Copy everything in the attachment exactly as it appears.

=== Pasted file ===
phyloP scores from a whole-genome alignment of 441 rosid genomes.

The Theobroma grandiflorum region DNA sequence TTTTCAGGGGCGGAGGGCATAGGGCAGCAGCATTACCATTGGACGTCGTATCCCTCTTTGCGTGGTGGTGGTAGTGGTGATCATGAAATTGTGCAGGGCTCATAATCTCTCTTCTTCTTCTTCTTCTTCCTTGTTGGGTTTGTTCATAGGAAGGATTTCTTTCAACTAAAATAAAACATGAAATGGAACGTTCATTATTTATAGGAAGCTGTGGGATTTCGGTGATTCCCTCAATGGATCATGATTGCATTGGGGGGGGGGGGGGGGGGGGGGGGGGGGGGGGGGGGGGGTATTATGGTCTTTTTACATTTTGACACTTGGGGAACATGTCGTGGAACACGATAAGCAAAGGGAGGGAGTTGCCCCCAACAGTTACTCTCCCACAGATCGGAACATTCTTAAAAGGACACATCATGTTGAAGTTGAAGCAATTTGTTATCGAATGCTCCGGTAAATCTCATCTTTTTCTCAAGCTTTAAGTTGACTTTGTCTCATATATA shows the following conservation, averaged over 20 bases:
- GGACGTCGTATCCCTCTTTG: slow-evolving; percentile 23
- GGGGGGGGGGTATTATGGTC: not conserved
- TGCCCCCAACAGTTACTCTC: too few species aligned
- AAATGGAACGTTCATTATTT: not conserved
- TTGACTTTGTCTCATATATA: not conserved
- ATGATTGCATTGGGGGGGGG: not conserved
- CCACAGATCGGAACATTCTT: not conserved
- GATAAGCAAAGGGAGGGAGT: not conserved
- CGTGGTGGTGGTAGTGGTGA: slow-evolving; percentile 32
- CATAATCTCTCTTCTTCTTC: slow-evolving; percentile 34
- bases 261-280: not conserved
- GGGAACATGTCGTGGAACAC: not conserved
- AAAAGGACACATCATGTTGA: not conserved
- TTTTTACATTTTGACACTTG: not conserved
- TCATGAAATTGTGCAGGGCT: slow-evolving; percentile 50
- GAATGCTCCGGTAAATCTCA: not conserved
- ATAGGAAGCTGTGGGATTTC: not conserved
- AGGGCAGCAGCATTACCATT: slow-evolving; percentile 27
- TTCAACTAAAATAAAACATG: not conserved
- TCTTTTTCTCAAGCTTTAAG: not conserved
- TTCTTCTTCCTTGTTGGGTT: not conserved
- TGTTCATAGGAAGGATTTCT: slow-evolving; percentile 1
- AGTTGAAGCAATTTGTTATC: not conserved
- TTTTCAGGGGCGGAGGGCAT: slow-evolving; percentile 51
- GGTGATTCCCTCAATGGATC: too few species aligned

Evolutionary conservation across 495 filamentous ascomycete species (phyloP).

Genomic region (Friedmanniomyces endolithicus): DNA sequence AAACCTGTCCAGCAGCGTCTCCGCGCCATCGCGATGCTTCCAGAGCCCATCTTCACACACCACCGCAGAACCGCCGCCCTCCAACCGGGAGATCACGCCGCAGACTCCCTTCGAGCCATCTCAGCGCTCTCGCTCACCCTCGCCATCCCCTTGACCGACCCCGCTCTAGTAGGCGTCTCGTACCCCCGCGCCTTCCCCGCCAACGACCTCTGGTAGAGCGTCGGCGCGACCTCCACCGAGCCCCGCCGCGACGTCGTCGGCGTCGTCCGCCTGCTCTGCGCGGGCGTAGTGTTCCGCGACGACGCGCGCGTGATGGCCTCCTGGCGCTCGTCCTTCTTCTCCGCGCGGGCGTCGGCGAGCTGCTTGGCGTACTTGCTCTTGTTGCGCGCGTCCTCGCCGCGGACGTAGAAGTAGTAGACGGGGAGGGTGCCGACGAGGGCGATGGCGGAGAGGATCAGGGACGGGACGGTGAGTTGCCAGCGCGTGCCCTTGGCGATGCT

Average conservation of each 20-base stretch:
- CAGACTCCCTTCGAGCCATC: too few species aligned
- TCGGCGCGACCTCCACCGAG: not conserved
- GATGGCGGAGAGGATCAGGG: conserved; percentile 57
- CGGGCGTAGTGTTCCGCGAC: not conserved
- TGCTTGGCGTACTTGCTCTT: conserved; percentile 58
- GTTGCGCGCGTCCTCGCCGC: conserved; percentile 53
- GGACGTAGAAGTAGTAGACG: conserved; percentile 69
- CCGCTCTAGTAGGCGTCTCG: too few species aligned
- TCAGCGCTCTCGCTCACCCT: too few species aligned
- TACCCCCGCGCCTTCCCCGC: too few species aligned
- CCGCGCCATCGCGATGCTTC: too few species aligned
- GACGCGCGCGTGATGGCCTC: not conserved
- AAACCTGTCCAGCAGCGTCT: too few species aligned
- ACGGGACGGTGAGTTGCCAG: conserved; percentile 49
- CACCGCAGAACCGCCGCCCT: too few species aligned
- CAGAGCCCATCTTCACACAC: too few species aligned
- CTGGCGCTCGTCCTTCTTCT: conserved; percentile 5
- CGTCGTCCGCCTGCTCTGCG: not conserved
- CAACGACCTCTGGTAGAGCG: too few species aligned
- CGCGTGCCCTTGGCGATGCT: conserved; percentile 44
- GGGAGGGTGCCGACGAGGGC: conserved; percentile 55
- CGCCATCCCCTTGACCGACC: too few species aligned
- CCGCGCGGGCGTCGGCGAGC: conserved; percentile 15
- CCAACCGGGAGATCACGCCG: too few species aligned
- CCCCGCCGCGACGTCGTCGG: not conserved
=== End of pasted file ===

phyloP scores from a whole-genome alignment of 441 rosid genomes.

The Theobroma grandiflorum region DNA sequence TTTTCAGGGGCGGAGGGCATAGGGCAGCAGCATTACCATTGGACGTCGTATCCCTCTTTGCGTGGTGGTGGTAGTGGTGATCATGAAATTGTGCAGGGCTCATAATCTCTCTTCTTCTTCTTCTTCTTCCTTGTTGGGTTTGTTCATAGGAAGGATTTCTTTCAACTAAAATAAAACATGAAATGGAACGTTCATTATTTATAGGAAGCTGTGGGATTTCGGTGATTCCCTCAATGGATCATGATTGCATTGGGGGGGGGGGGGGGGGGGGGGGGGGGGGGGGGGGGGGGTATTATGGTCTTTTTACATTTTGACACTTGGGGAACATGTCGTGGAACACGATAAGCAAAGGGAGGGAGTTGCCCCCAACAGTTACTCTCCCACAGATCGGAACATTCTTAAAAGGACACATCATGTTGAAGTTGAAGCAATTTGTTATCGAATGCTCCGGTAAATCTCATCTTTTTCTCAAGCTTTAAGTTGACTTTGTCTCATATATA shows the following conservation, averaged over 20 bases:
- GGACGTCGTATCCCTCTTTG: slow-evolving; percentile 23
- GGGGGGGGGGTATTATGGTC: not conserved
- TGCCCCCAACAGTTACTCTC: too few species aligned
- AAATGGAACGTTCATTATTT: not conserved
- TTGACTTTGTCTCATATATA: not conserved
- ATGATTGCATTGGGGGGGGG: not conserved
- CCACAGATCGGAACATTCTT: not conserved
- GATAAGCAAAGGGAGGGAGT: not conserved
- CGTGGTGGTGGTAGTGGTGA: slow-evolving; percentile 32
- CATAATCTCTCTTCTTCTTC: slow-evolving; percentile 34
- bases 261-280: not conserved
- GGGAACATGTCGTGGAACAC: not conserved
- AAAAGGACACATCATGTTGA: not conserved
- TTTTTACATTTTGACACTTG: not conserved
- TCATGAAATTGTGCAGGGCT: slow-evolving; percentile 50
- GAATGCTCCGGTAAATCTCA: not conserved
- ATAGGAAGCTGTGGGATTTC: not conserved
- AGGGCAGCAGCATTACCATT: slow-evolving; percentile 27
- TTCAACTAAAATAAAACATG: not conserved
- TCTTTTTCTCAAGCTTTAAG: not conserved
- TTCTTCTTCCTTGTTGGGTT: not conserved
- TGTTCATAGGAAGGATTTCT: slow-evolving; percentile 1
- AGTTGAAGCAATTTGTTATC: not conserved
- TTTTCAGGGGCGGAGGGCAT: slow-evolving; percentile 51
- GGTGATTCCCTCAATGGATC: too few species aligned

Evolutionary conservation across 495 filamentous ascomycete species (phyloP).

Genomic region (Friedmanniomyces endolithicus): DNA sequence AAACCTGTCCAGCAGCGTCTCCGCGCCATCGCGATGCTTCCAGAGCCCATCTTCACACACCACCGCAGAACCGCCGCCCTCCAACCGGGAGATCACGCCGCAGACTCCCTTCGAGCCATCTCAGCGCTCTCGCTCACCCTCGCCATCCCCTTGACCGACCCCGCTCTAGTAGGCGTCTCGTACCCCCGCGCCTTCCCCGCCAACGACCTCTGGTAGAGCGTCGGCGCGACCTCCACCGAGCCCCGCCGCGACGTCGTCGGCGTCGTCCGCCTGCTCTGCGCGGGCGTAGTGTTCCGCGACGACGCGCGCGTGATGGCCTCCTGGCGCTCGTCCTTCTTCTCCGCGCGGGCGTCGGCGAGCTGCTTGGCGTACTTGCTCTTGTTGCGCGCGTCCTCGCCGCGGACGTAGAAGTAGTAGACGGGGAGGGTGCCGACGAGGGCGATGGCGGAGAGGATCAGGGACGGGACGGTGAGTTGCCAGCGCGTGCCCTTGGCGATGCT

Average conservation of each 20-base stretch:
- CAGACTCCCTTCGAGCCATC: too few species aligned
- TCGGCGCGACCTCCACCGAG: not conserved
- GATGGCGGAGAGGATCAGGG: conserved; percentile 57
- CGGGCGTAGTGTTCCGCGAC: not conserved
- TGCTTGGCGTACTTGCTCTT: conserved; percentile 58
- GTTGCGCGCGTCCTCGCCGC: conserved; percentile 53
- GGACGTAGAAGTAGTAGACG: conserved; percentile 69
- CCGCTCTAGTAGGCGTCTCG: too few species aligned
- TCAGCGCTCTCGCTCACCCT: too few species aligned
- TACCCCCGCGCCTTCCCCGC: too few species aligned
- CCGCGCCATCGCGATGCTTC: too few species aligned
- GACGCGCGCGTGATGGCCTC: not conserved
- AAACCTGTCCAGCAGCGTCT: too few species aligned
- ACGGGACGGTGAGTTGCCAG: conserved; percentile 49
- CACCGCAGAACCGCCGCCCT: too few species aligned
- CAGAGCCCATCTTCACACAC: too few species aligned
- CTGGCGCTCGTCCTTCTTCT: conserved; percentile 5
- CGTCGTCCGCCTGCTCTGCG: not conserved
- CAACGACCTCTGGTAGAGCG: too few species aligned
- CGCGTGCCCTTGGCGATGCT: conserved; percentile 44
- GGGAGGGTGCCGACGAGGGC: conserved; percentile 55
- CGCCATCCCCTTGACCGACC: too few species aligned
- CCGCGCGGGCGTCGGCGAGC: conserved; percentile 15
- CCAACCGGGAGATCACGCCG: too few species aligned
- CCCCGCCGCGACGTCGTCGG: not conserved